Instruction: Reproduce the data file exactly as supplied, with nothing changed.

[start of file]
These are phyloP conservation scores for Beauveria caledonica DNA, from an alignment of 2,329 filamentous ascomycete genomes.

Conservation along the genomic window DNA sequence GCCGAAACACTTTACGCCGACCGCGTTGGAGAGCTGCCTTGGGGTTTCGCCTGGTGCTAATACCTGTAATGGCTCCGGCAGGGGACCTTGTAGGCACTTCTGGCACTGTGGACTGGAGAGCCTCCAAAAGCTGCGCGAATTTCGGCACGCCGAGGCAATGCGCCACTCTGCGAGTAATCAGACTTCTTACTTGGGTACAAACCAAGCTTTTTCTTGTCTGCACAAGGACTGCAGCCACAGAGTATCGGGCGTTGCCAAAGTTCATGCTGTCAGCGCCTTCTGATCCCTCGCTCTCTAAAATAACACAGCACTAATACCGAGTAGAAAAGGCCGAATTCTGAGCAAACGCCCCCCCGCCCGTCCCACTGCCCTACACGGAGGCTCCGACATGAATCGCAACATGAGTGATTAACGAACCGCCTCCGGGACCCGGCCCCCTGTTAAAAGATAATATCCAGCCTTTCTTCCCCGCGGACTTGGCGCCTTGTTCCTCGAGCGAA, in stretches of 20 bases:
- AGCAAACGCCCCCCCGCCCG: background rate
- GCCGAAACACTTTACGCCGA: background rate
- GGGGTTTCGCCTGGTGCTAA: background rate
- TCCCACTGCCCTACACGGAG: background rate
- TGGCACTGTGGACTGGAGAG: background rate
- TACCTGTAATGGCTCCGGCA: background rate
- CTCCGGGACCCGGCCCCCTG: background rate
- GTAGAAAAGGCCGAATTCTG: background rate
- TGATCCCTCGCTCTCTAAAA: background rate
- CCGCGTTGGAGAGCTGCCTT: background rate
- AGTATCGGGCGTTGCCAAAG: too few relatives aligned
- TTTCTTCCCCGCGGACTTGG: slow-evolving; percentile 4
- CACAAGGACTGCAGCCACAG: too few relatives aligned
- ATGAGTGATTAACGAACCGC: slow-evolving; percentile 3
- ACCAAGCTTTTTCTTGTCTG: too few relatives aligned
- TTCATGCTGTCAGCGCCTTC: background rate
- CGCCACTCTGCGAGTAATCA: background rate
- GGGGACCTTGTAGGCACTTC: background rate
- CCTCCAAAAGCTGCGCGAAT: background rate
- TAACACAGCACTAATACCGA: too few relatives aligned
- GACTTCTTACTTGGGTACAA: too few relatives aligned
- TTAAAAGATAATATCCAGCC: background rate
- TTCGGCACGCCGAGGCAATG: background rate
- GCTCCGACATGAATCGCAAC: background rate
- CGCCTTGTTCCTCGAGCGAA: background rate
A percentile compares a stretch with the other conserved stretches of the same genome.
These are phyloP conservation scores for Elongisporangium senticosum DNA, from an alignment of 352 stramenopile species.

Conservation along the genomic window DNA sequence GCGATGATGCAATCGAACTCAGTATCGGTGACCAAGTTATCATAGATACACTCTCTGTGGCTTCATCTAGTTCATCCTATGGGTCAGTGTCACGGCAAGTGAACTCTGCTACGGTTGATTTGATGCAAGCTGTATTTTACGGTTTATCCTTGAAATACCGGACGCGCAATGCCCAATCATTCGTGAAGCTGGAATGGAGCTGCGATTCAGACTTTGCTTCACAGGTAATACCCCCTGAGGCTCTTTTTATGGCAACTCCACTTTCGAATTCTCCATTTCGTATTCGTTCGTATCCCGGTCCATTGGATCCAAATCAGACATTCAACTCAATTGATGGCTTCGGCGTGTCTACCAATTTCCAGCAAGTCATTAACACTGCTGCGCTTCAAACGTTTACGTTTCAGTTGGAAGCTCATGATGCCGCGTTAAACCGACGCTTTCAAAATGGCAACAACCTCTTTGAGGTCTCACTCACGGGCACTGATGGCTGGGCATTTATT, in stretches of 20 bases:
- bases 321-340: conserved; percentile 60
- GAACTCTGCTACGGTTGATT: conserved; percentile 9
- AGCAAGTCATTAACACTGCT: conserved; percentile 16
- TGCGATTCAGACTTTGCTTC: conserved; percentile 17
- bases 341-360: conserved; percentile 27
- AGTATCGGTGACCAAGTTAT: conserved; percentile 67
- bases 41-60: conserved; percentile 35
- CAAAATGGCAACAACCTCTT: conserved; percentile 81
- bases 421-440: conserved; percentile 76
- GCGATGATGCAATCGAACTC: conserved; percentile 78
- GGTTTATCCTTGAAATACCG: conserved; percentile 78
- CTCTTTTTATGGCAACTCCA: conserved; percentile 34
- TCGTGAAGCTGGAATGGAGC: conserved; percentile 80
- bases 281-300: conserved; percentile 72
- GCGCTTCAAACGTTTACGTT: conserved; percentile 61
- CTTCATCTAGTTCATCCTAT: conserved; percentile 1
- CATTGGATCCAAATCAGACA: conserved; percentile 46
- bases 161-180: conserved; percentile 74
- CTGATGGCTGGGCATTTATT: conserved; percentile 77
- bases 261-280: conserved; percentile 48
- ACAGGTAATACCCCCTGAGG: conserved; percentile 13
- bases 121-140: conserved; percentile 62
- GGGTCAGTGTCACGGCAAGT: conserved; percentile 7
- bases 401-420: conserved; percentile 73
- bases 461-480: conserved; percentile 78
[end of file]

These are phyloP conservation scores for Beauveria caledonica DNA, from an alignment of 2,329 filamentous ascomycete genomes.

Conservation along the genomic window DNA sequence GCCGAAACACTTTACGCCGACCGCGTTGGAGAGCTGCCTTGGGGTTTCGCCTGGTGCTAATACCTGTAATGGCTCCGGCAGGGGACCTTGTAGGCACTTCTGGCACTGTGGACTGGAGAGCCTCCAAAAGCTGCGCGAATTTCGGCACGCCGAGGCAATGCGCCACTCTGCGAGTAATCAGACTTCTTACTTGGGTACAAACCAAGCTTTTTCTTGTCTGCACAAGGACTGCAGCCACAGAGTATCGGGCGTTGCCAAAGTTCATGCTGTCAGCGCCTTCTGATCCCTCGCTCTCTAAAATAACACAGCACTAATACCGAGTAGAAAAGGCCGAATTCTGAGCAAACGCCCCCCCGCCCGTCCCACTGCCCTACACGGAGGCTCCGACATGAATCGCAACATGAGTGATTAACGAACCGCCTCCGGGACCCGGCCCCCTGTTAAAAGATAATATCCAGCCTTTCTTCCCCGCGGACTTGGCGCCTTGTTCCTCGAGCGAA, in stretches of 20 bases:
- AGCAAACGCCCCCCCGCCCG: background rate
- GCCGAAACACTTTACGCCGA: background rate
- GGGGTTTCGCCTGGTGCTAA: background rate
- TCCCACTGCCCTACACGGAG: background rate
- TGGCACTGTGGACTGGAGAG: background rate
- TACCTGTAATGGCTCCGGCA: background rate
- CTCCGGGACCCGGCCCCCTG: background rate
- GTAGAAAAGGCCGAATTCTG: background rate
- TGATCCCTCGCTCTCTAAAA: background rate
- CCGCGTTGGAGAGCTGCCTT: background rate
- AGTATCGGGCGTTGCCAAAG: too few relatives aligned
- TTTCTTCCCCGCGGACTTGG: slow-evolving; percentile 4
- CACAAGGACTGCAGCCACAG: too few relatives aligned
- ATGAGTGATTAACGAACCGC: slow-evolving; percentile 3
- ACCAAGCTTTTTCTTGTCTG: too few relatives aligned
- TTCATGCTGTCAGCGCCTTC: background rate
- CGCCACTCTGCGAGTAATCA: background rate
- GGGGACCTTGTAGGCACTTC: background rate
- CCTCCAAAAGCTGCGCGAAT: background rate
- TAACACAGCACTAATACCGA: too few relatives aligned
- GACTTCTTACTTGGGTACAA: too few relatives aligned
- TTAAAAGATAATATCCAGCC: background rate
- TTCGGCACGCCGAGGCAATG: background rate
- GCTCCGACATGAATCGCAAC: background rate
- CGCCTTGTTCCTCGAGCGAA: background rate
A percentile compares a stretch with the other conserved stretches of the same genome.
These are phyloP conservation scores for Elongisporangium senticosum DNA, from an alignment of 352 stramenopile species.

Conservation along the genomic window DNA sequence GCGATGATGCAATCGAACTCAGTATCGGTGACCAAGTTATCATAGATACACTCTCTGTGGCTTCATCTAGTTCATCCTATGGGTCAGTGTCACGGCAAGTGAACTCTGCTACGGTTGATTTGATGCAAGCTGTATTTTACGGTTTATCCTTGAAATACCGGACGCGCAATGCCCAATCATTCGTGAAGCTGGAATGGAGCTGCGATTCAGACTTTGCTTCACAGGTAATACCCCCTGAGGCTCTTTTTATGGCAACTCCACTTTCGAATTCTCCATTTCGTATTCGTTCGTATCCCGGTCCATTGGATCCAAATCAGACATTCAACTCAATTGATGGCTTCGGCGTGTCTACCAATTTCCAGCAAGTCATTAACACTGCTGCGCTTCAAACGTTTACGTTTCAGTTGGAAGCTCATGATGCCGCGTTAAACCGACGCTTTCAAAATGGCAACAACCTCTTTGAGGTCTCACTCACGGGCACTGATGGCTGGGCATTTATT, in stretches of 20 bases:
- bases 321-340: conserved; percentile 60
- GAACTCTGCTACGGTTGATT: conserved; percentile 9
- AGCAAGTCATTAACACTGCT: conserved; percentile 16
- TGCGATTCAGACTTTGCTTC: conserved; percentile 17
- bases 341-360: conserved; percentile 27
- AGTATCGGTGACCAAGTTAT: conserved; percentile 67
- bases 41-60: conserved; percentile 35
- CAAAATGGCAACAACCTCTT: conserved; percentile 81
- bases 421-440: conserved; percentile 76
- GCGATGATGCAATCGAACTC: conserved; percentile 78
- GGTTTATCCTTGAAATACCG: conserved; percentile 78
- CTCTTTTTATGGCAACTCCA: conserved; percentile 34
- TCGTGAAGCTGGAATGGAGC: conserved; percentile 80
- bases 281-300: conserved; percentile 72
- GCGCTTCAAACGTTTACGTT: conserved; percentile 61
- CTTCATCTAGTTCATCCTAT: conserved; percentile 1
- CATTGGATCCAAATCAGACA: conserved; percentile 46
- bases 161-180: conserved; percentile 74
- CTGATGGCTGGGCATTTATT: conserved; percentile 77
- bases 261-280: conserved; percentile 48
- ACAGGTAATACCCCCTGAGG: conserved; percentile 13
- bases 121-140: conserved; percentile 62
- GGGTCAGTGTCACGGCAAGT: conserved; percentile 7
- bases 401-420: conserved; percentile 73
- bases 461-480: conserved; percentile 78